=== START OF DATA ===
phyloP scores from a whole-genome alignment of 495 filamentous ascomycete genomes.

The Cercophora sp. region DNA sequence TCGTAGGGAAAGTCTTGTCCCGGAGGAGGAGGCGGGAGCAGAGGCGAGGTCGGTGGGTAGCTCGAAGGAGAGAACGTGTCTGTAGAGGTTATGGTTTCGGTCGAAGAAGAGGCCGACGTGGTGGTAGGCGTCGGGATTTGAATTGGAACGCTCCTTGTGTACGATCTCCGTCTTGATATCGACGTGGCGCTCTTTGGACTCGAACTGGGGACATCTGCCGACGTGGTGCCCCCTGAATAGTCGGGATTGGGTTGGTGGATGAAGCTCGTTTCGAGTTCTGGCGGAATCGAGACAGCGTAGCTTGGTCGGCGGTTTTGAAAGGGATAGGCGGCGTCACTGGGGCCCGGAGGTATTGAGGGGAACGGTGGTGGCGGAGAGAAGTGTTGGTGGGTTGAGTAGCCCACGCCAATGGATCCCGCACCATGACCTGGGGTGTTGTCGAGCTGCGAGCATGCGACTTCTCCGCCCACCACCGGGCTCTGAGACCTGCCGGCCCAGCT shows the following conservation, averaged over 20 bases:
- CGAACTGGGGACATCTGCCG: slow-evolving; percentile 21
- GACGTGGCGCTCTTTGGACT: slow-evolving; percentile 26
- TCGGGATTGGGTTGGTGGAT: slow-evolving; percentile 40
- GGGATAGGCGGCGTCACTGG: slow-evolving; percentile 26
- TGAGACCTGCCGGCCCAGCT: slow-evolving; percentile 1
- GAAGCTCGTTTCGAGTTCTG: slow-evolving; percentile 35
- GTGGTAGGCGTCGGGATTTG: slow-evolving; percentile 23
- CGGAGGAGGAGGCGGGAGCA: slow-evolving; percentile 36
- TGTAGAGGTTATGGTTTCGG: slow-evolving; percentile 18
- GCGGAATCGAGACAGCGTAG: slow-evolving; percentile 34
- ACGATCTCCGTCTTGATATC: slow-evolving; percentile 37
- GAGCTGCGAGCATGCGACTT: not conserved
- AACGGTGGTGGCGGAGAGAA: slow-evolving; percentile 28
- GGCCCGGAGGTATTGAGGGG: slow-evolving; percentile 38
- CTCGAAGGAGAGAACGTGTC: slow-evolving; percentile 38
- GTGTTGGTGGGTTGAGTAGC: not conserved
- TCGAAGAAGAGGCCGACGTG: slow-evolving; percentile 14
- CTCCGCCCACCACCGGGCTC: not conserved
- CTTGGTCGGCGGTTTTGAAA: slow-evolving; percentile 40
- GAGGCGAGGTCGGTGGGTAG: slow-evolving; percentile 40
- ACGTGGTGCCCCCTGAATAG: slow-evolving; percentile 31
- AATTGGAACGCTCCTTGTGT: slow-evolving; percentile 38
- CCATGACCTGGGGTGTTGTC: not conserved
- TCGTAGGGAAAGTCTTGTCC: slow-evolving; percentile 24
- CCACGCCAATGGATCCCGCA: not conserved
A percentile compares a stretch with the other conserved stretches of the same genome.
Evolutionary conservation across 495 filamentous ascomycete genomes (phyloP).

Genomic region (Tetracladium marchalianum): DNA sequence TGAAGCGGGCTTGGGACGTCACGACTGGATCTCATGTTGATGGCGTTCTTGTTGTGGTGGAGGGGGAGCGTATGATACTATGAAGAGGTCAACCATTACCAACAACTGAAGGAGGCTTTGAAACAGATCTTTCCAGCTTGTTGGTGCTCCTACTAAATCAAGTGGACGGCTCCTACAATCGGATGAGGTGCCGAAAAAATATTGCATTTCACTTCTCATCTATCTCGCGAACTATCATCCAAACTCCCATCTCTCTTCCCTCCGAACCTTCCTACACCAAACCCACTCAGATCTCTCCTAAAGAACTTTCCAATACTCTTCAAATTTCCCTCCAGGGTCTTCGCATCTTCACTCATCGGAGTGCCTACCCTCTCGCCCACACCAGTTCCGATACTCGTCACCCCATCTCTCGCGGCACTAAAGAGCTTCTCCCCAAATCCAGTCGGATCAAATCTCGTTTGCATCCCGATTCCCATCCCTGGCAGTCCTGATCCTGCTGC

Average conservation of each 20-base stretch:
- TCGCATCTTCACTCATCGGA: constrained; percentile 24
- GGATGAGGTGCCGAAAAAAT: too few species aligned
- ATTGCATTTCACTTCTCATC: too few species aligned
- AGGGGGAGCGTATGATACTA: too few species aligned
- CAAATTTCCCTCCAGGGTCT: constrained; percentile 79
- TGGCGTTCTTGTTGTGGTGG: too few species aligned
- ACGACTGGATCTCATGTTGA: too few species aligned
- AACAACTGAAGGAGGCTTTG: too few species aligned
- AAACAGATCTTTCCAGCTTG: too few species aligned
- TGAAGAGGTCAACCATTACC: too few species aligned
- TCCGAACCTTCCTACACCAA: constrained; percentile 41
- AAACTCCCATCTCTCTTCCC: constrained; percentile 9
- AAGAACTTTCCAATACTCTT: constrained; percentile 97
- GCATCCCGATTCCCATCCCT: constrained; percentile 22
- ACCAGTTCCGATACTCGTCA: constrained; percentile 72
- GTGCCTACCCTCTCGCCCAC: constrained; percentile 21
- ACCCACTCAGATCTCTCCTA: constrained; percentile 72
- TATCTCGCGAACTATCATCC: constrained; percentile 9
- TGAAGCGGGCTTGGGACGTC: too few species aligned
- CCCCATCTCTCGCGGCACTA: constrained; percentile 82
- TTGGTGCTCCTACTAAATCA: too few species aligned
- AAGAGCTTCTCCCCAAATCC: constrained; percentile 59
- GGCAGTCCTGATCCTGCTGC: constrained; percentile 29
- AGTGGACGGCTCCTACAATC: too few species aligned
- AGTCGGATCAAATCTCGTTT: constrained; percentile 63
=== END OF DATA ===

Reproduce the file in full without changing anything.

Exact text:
phyloP scores from a whole-genome alignment of 495 filamentous ascomycete genomes.

The Cercophora sp. region DNA sequence TCGTAGGGAAAGTCTTGTCCCGGAGGAGGAGGCGGGAGCAGAGGCGAGGTCGGTGGGTAGCTCGAAGGAGAGAACGTGTCTGTAGAGGTTATGGTTTCGGTCGAAGAAGAGGCCGACGTGGTGGTAGGCGTCGGGATTTGAATTGGAACGCTCCTTGTGTACGATCTCCGTCTTGATATCGACGTGGCGCTCTTTGGACTCGAACTGGGGACATCTGCCGACGTGGTGCCCCCTGAATAGTCGGGATTGGGTTGGTGGATGAAGCTCGTTTCGAGTTCTGGCGGAATCGAGACAGCGTAGCTTGGTCGGCGGTTTTGAAAGGGATAGGCGGCGTCACTGGGGCCCGGAGGTATTGAGGGGAACGGTGGTGGCGGAGAGAAGTGTTGGTGGGTTGAGTAGCCCACGCCAATGGATCCCGCACCATGACCTGGGGTGTTGTCGAGCTGCGAGCATGCGACTTCTCCGCCCACCACCGGGCTCTGAGACCTGCCGGCCCAGCT shows the following conservation, averaged over 20 bases:
- CGAACTGGGGACATCTGCCG: slow-evolving; percentile 21
- GACGTGGCGCTCTTTGGACT: slow-evolving; percentile 26
- TCGGGATTGGGTTGGTGGAT: slow-evolving; percentile 40
- GGGATAGGCGGCGTCACTGG: slow-evolving; percentile 26
- TGAGACCTGCCGGCCCAGCT: slow-evolving; percentile 1
- GAAGCTCGTTTCGAGTTCTG: slow-evolving; percentile 35
- GTGGTAGGCGTCGGGATTTG: slow-evolving; percentile 23
- CGGAGGAGGAGGCGGGAGCA: slow-evolving; percentile 36
- TGTAGAGGTTATGGTTTCGG: slow-evolving; percentile 18
- GCGGAATCGAGACAGCGTAG: slow-evolving; percentile 34
- ACGATCTCCGTCTTGATATC: slow-evolving; percentile 37
- GAGCTGCGAGCATGCGACTT: not conserved
- AACGGTGGTGGCGGAGAGAA: slow-evolving; percentile 28
- GGCCCGGAGGTATTGAGGGG: slow-evolving; percentile 38
- CTCGAAGGAGAGAACGTGTC: slow-evolving; percentile 38
- GTGTTGGTGGGTTGAGTAGC: not conserved
- TCGAAGAAGAGGCCGACGTG: slow-evolving; percentile 14
- CTCCGCCCACCACCGGGCTC: not conserved
- CTTGGTCGGCGGTTTTGAAA: slow-evolving; percentile 40
- GAGGCGAGGTCGGTGGGTAG: slow-evolving; percentile 40
- ACGTGGTGCCCCCTGAATAG: slow-evolving; percentile 31
- AATTGGAACGCTCCTTGTGT: slow-evolving; percentile 38
- CCATGACCTGGGGTGTTGTC: not conserved
- TCGTAGGGAAAGTCTTGTCC: slow-evolving; percentile 24
- CCACGCCAATGGATCCCGCA: not conserved
A percentile compares a stretch with the other conserved stretches of the same genome.
Evolutionary conservation across 495 filamentous ascomycete genomes (phyloP).

Genomic region (Tetracladium marchalianum): DNA sequence TGAAGCGGGCTTGGGACGTCACGACTGGATCTCATGTTGATGGCGTTCTTGTTGTGGTGGAGGGGGAGCGTATGATACTATGAAGAGGTCAACCATTACCAACAACTGAAGGAGGCTTTGAAACAGATCTTTCCAGCTTGTTGGTGCTCCTACTAAATCAAGTGGACGGCTCCTACAATCGGATGAGGTGCCGAAAAAATATTGCATTTCACTTCTCATCTATCTCGCGAACTATCATCCAAACTCCCATCTCTCTTCCCTCCGAACCTTCCTACACCAAACCCACTCAGATCTCTCCTAAAGAACTTTCCAATACTCTTCAAATTTCCCTCCAGGGTCTTCGCATCTTCACTCATCGGAGTGCCTACCCTCTCGCCCACACCAGTTCCGATACTCGTCACCCCATCTCTCGCGGCACTAAAGAGCTTCTCCCCAAATCCAGTCGGATCAAATCTCGTTTGCATCCCGATTCCCATCCCTGGCAGTCCTGATCCTGCTGC

Average conservation of each 20-base stretch:
- TCGCATCTTCACTCATCGGA: constrained; percentile 24
- GGATGAGGTGCCGAAAAAAT: too few species aligned
- ATTGCATTTCACTTCTCATC: too few species aligned
- AGGGGGAGCGTATGATACTA: too few species aligned
- CAAATTTCCCTCCAGGGTCT: constrained; percentile 79
- TGGCGTTCTTGTTGTGGTGG: too few species aligned
- ACGACTGGATCTCATGTTGA: too few species aligned
- AACAACTGAAGGAGGCTTTG: too few species aligned
- AAACAGATCTTTCCAGCTTG: too few species aligned
- TGAAGAGGTCAACCATTACC: too few species aligned
- TCCGAACCTTCCTACACCAA: constrained; percentile 41
- AAACTCCCATCTCTCTTCCC: constrained; percentile 9
- AAGAACTTTCCAATACTCTT: constrained; percentile 97
- GCATCCCGATTCCCATCCCT: constrained; percentile 22
- ACCAGTTCCGATACTCGTCA: constrained; percentile 72
- GTGCCTACCCTCTCGCCCAC: constrained; percentile 21
- ACCCACTCAGATCTCTCCTA: constrained; percentile 72
- TATCTCGCGAACTATCATCC: constrained; percentile 9
- TGAAGCGGGCTTGGGACGTC: too few species aligned
- CCCCATCTCTCGCGGCACTA: constrained; percentile 82
- TTGGTGCTCCTACTAAATCA: too few species aligned
- AAGAGCTTCTCCCCAAATCC: constrained; percentile 59
- GGCAGTCCTGATCCTGCTGC: constrained; percentile 29
- AGTGGACGGCTCCTACAATC: too few species aligned
- AGTCGGATCAAATCTCGTTT: constrained; percentile 63